Raja Deen Dayal’s History of India
When I first saw Raja Deen Dayal’s photographs at an exhibition hosted by Indira Gandhi National Centre for Arts (IGNCA) in 2011, I was mesmerised. Each frame was spectacular, the images beautiful and powerful at the same time.
IGNCA had bought the studio archives of Dayal from his family in 1989. The collection includes 2,857 glass plate negatives, certificates, cameras, lenses and studio props. One gallery at the IGNCA exclusively showcases the marvellous treasures of his photography.
Although Dayal is often quoted as the photographer of the rich and powerful – Indian royal families and the British aristocracy and administrators – it is his photographs of the ordinary millions, like the nautch girls, circus performers, tribals, street entertainers, fakirs, jugglers, acrobats, flood victims, famine survivors and relief workers, that make him a compulsive chronicler of 19th century India.
Several of his images can today be a valuable source for modern India historians or sociologists. Dayal’s eye captured large and diverse group of Indians, at fairs, in festivals and ceremonies, thus providing a glimpse of the culture, dress, lifestyle, religious beliefs and rituals of that time.
Thanks to Dayal, we have a historical visual memory of the sites like the Gateway of India, Gulbarga Fort, Jama Masjid, Udaipur Lake Palace, Orchcha Palace, Khajuraho temples and the Writers Building of Kolkata. The numerous images of military parades, camps, royal hunts, Durbars, ancient temples, beauty pageants and balls, family albums, all help weave a wealth of imagery of colonial India.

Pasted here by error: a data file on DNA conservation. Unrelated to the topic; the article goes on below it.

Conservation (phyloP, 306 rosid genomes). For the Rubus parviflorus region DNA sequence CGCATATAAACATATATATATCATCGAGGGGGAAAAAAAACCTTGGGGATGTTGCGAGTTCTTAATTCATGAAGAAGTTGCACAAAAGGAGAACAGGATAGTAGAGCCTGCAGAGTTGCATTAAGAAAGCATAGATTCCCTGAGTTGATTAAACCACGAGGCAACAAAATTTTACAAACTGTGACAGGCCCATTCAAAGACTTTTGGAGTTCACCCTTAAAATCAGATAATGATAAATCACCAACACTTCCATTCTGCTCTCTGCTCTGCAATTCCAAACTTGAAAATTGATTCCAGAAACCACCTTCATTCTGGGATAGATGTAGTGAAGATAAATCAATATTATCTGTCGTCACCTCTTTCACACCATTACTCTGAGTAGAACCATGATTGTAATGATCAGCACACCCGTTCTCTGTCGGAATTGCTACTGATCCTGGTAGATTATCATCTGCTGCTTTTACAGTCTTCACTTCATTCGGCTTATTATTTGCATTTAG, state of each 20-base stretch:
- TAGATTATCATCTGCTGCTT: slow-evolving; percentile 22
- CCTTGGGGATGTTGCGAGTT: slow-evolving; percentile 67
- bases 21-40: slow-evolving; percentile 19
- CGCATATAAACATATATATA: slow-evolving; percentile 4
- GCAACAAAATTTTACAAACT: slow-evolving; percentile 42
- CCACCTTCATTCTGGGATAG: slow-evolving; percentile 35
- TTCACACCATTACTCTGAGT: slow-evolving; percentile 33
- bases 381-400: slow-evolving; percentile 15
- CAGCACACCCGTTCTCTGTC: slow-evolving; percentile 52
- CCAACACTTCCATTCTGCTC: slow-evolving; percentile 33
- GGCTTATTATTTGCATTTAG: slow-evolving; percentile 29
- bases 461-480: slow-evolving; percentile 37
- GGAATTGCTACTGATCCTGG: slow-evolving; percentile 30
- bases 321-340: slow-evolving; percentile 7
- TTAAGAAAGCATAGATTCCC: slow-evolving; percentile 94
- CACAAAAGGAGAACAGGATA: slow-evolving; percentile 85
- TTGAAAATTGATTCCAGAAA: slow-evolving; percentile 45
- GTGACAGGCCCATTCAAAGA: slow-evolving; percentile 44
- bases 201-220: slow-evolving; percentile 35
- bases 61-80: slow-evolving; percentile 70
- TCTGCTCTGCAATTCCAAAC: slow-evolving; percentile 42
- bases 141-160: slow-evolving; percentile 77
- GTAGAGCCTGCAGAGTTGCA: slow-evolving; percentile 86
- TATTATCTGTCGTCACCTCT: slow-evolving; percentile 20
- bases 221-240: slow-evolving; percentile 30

Take Dayal’s image of Apollo Bunder (prelude to Gateway of India) presenting a Japanese style pavillion that functioned as a key pier of embarkment and disembarkment for passengers and goods. The photograph, part of the IGNCA archive, also depicts Britishers and other Europeans savouring the beauty of the ocean as members of the Bombay Yacht Club. Dayal presents a start image of the port with the natives and the sahibs (seen chilling near the ocean) in the same frame but poles apart.
Dayal’s pictures effortlessly captured the social dynamics of that period. His image of Tulja Bhavani’s shrine (Maharashtra) is a stunning composition. He probably took this shot from the rooftop of the outer walls of the temple. The rich and poor pilgrims blend within the complex that is dotted by chariots in shape of animals. The picture was taken in 1895. There are no women devotees here.
His artistry is again apparent in his 1890 picture of the dance performers. Prints of this picture were sold for Rs 1-2 as part of ‘Native character’ series produced by his studio. The women are seen getting ready in the open. No green rooms, no privacy in 19th century India for women performers. One cannot take one’s eyes away from the young girl admiring herself in the mirror. Or the woman decked up in anticipation of the next performance. And the real beauty is the make-up and jewellery box.